But not everything Anning studied was so sensational. She had long been finding lumpy, conical rocks along the shore known by locals as “bezoar stones.” Cracking some of them open, she discovered two things: (1) they were full of fish bones, and (2) they were found in the midsections of both the Ichthyosaur and Pliosaur skeletons. She again reached out to Reverend Buckland, who suggested they were, in fact, fossilized feces, later termed “coprolites.” While Buckland later got credit for it, Mary Anning had unknowingly initiated the study of fossilized poop, an important part of paleontology to this day.
On the Brink of Financial Ruin
Anning was making a name for herself as one of Britain’s most prolific fossil finders and amateur paleontologists. She even managed to save enough for a small cottage with a storefront window, where she opened Anning’s Fossil Depot. A popular spot for local tourists , she continued to sell fossils to collectors and museum curators the world over. But by 1830, major finds were harder to come by; at the same time, England’s economy was in decline, reducing the demand for the smaller fossils that were the bread and butter of her shop.
Some years earlier, a British collector had begun helping the Annings by buying up a number of specimens he later auctioned off, donating the proceeds back to them. And in 1830, Anning’s childhood friend and fellow geologist, Henry De la Beche, was inspired to paint “Duria Antiquior — A More Ancient Dorset.” He made prints of his work and sold them to raise money for the family. Complete with the Ichthyosaur, Pliosaur and Pterosaur, it was the first pictorial representation of prehistoric life actually based on the fossil record.
But eight years later, disaster struck when Anning lost her life savings of £300 (just over $400) to a bad investment. It was then the Rev. William Buckland approached the British Association for the Advancement of Science, convincing them to grant her an annuity of £25 (about $34) in honor of her many contributions to science. A seemingly paltry sum, it was, at the time, an exceedingly rare honor for a woman.
With Death Came Recognition
Anning developed breast cancer sometime around 1846. With no known treatment, she was on increasing doses of laudanum for the pain, making it impossible for her to walk long distances or poke about the nooks and crannies of seaside cliffs. When the Geological Society of London learned of her diagnosis, they raised money from its members to help with her expenses.
She died in 1847 at the age of 47 and was buried in the churchyard of St. Michael’s, the local parish church, alongside her brother and father, not far from the beaches where she made her greatest finds. Members of the Geological Society paid for her funeral and contributed to a stained-glass window in her memory, commemorating “her usefulness in furthering the science of geology, as well as her benevolence of heart and integrity of life.” They even published her obituary in their quarterly journal, the first time they had so honored anyone — especially a woman — who was not a member.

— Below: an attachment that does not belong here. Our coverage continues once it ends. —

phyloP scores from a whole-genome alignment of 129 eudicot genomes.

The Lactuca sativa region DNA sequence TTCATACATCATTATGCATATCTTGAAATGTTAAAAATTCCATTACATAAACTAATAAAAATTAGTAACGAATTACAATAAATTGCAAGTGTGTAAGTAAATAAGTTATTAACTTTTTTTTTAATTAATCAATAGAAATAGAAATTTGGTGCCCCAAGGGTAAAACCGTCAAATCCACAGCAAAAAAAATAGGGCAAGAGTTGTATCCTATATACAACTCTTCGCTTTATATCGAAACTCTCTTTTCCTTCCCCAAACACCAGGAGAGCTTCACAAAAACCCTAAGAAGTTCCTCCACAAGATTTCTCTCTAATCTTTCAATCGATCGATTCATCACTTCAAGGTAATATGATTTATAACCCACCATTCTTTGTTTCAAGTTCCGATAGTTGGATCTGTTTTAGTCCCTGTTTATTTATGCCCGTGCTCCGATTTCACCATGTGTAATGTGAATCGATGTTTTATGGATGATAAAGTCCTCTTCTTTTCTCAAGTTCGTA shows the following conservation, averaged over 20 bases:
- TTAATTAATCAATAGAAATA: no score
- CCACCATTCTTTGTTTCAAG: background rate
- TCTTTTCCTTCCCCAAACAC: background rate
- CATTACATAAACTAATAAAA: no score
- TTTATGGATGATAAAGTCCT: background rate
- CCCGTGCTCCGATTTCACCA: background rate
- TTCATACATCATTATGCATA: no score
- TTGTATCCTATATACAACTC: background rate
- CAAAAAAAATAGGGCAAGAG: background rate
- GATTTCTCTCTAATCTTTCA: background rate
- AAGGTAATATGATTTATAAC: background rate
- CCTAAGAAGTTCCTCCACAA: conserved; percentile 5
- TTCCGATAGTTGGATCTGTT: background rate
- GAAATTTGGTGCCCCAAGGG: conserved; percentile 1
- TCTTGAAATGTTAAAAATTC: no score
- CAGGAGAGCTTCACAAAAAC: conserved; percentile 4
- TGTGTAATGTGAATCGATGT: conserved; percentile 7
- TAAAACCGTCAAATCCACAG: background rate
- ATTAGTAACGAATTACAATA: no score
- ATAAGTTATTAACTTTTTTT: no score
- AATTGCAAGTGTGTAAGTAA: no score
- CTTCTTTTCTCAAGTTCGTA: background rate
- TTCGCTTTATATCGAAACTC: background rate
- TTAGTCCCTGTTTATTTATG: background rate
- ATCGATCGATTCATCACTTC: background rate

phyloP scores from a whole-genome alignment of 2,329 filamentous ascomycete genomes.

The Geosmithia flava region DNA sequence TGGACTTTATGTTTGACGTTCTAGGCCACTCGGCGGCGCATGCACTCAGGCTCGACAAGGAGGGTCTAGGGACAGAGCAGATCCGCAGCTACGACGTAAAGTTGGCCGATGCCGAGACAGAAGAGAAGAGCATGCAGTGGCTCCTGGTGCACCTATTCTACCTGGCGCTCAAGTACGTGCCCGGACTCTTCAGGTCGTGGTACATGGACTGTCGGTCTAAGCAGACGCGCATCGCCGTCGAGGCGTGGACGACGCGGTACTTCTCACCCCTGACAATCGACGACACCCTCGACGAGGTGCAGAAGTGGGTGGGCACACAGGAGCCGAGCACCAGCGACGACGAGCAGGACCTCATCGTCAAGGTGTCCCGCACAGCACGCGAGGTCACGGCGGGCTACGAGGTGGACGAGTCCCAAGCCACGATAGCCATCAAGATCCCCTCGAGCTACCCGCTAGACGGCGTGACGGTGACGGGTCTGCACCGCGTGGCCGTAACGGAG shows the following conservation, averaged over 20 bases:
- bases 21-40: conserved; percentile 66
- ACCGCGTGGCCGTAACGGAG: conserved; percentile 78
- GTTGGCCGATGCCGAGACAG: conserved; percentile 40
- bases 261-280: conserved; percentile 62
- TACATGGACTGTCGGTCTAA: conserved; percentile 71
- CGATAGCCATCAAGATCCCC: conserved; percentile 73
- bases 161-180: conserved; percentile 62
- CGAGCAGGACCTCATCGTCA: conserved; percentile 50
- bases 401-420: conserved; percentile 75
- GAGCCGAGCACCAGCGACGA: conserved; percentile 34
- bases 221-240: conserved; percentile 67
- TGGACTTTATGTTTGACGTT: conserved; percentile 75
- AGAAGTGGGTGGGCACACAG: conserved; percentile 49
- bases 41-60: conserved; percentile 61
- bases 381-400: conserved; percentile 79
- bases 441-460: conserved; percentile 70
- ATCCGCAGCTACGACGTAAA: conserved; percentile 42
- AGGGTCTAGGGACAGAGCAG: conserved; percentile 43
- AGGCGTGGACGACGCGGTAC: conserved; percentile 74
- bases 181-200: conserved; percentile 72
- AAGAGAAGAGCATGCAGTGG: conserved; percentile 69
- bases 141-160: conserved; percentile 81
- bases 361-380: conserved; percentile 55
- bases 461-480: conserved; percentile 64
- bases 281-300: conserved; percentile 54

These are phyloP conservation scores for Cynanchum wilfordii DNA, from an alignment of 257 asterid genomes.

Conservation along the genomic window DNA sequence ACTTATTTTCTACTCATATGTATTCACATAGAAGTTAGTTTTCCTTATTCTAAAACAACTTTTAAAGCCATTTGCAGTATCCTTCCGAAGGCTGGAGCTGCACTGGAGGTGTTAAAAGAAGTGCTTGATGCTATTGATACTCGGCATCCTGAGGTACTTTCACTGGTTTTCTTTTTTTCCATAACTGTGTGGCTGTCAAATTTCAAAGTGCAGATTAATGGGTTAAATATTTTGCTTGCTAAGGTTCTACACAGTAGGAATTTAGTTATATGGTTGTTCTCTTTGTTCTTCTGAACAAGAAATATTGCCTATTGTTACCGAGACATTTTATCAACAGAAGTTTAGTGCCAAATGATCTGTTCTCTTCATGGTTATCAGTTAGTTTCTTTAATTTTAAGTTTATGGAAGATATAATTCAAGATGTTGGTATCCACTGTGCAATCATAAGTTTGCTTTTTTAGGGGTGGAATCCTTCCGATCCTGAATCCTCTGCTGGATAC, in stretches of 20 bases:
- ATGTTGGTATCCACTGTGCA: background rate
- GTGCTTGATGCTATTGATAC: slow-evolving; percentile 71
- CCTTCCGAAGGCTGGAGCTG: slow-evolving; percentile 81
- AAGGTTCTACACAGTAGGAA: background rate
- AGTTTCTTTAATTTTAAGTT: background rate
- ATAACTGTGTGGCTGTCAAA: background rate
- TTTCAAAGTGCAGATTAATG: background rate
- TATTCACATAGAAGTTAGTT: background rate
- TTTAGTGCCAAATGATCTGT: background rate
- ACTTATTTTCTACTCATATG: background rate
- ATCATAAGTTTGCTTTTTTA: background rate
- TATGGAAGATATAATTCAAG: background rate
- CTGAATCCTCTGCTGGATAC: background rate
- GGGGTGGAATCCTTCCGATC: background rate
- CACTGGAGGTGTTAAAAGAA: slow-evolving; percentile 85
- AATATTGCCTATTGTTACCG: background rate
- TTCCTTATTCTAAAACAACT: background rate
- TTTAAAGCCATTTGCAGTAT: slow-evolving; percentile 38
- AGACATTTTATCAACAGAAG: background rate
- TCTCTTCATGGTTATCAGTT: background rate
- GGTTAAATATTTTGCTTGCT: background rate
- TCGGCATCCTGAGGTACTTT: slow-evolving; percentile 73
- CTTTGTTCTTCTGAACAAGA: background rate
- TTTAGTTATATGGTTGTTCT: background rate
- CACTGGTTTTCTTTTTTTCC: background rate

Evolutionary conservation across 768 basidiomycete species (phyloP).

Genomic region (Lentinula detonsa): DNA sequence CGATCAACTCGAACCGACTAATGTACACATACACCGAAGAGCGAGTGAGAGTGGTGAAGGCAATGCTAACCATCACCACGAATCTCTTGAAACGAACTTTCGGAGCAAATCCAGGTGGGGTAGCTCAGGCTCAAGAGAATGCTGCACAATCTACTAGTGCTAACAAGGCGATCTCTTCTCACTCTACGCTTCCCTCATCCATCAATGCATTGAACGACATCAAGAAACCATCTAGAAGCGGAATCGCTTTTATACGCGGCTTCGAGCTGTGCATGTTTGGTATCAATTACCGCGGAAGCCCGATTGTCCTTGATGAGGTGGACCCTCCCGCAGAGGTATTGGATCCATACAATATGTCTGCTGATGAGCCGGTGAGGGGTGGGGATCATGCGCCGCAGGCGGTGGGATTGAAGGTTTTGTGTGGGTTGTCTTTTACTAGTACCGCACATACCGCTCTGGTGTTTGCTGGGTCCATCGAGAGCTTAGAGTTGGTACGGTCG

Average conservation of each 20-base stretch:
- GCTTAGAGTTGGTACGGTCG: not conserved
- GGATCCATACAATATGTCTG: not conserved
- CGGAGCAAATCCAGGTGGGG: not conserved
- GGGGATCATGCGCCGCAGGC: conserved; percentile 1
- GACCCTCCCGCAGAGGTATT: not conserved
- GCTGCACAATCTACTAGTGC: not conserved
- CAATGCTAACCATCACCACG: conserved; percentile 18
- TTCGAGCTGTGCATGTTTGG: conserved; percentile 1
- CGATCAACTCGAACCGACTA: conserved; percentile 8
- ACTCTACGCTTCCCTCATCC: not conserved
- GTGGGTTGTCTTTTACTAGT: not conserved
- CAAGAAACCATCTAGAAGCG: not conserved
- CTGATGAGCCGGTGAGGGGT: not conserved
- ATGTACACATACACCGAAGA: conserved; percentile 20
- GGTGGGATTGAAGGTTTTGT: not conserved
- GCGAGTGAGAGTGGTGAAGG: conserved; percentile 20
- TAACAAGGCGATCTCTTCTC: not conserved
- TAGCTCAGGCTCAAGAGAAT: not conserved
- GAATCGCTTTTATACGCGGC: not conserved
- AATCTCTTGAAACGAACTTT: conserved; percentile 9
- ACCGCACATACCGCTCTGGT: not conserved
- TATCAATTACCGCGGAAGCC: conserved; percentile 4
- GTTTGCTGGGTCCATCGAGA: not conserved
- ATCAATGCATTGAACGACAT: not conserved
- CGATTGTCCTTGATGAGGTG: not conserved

Because of her gender and socioeconomic status, Mary Anning wasn’t the kind of person Britain’s scientific elite cared about when George III was king and a brash young Napoleon Bonaparte was setting himself up to become Emperor of France.
But today she has emerged from history to take her rightful place as one of the world’s great early paleontologists. Britain’s Natural History Museum and the British Society for the History of Science consider her the greatest fossil hunter ever known. In fact, the Natural History Museum has made her and her finds the main attraction of their Fossil Marine Reptiles gallery.
The former site of the old Anning’s Fossil Depot is now home to the Lyme Regis Museum and its Mary Anning wing, added in 2017. She has become the subject of several books and a movie. And one of her Ichthyosaurus skulls, along with her portrait, hold pride of place in the front reception hall of the Geological Society.
In 2010, the Royal Society included Anning in their list of the 10 British women who have most influenced the history of science. Swansea University in Wales launched their new research/survey vessel, the Mary Anning, in 2018. And just this year, a sculptor has been commissioned to create a public statue of Anning in her hometown of Lyme Regis.
Mary Anning’s work would prove to be nothing short of amazing. She changed the way we saw the history of the world, her discoveries proving life on Earth was far older than people thought, and that some creatures had, in fact, gone extinct. But her richest legacy may well live on in the children who still roam the Jurassic Coast beaches every summer, following in her footsteps as they hunt for fossils, proving what Mary Anning always knew — that it’s the excitement of the chase.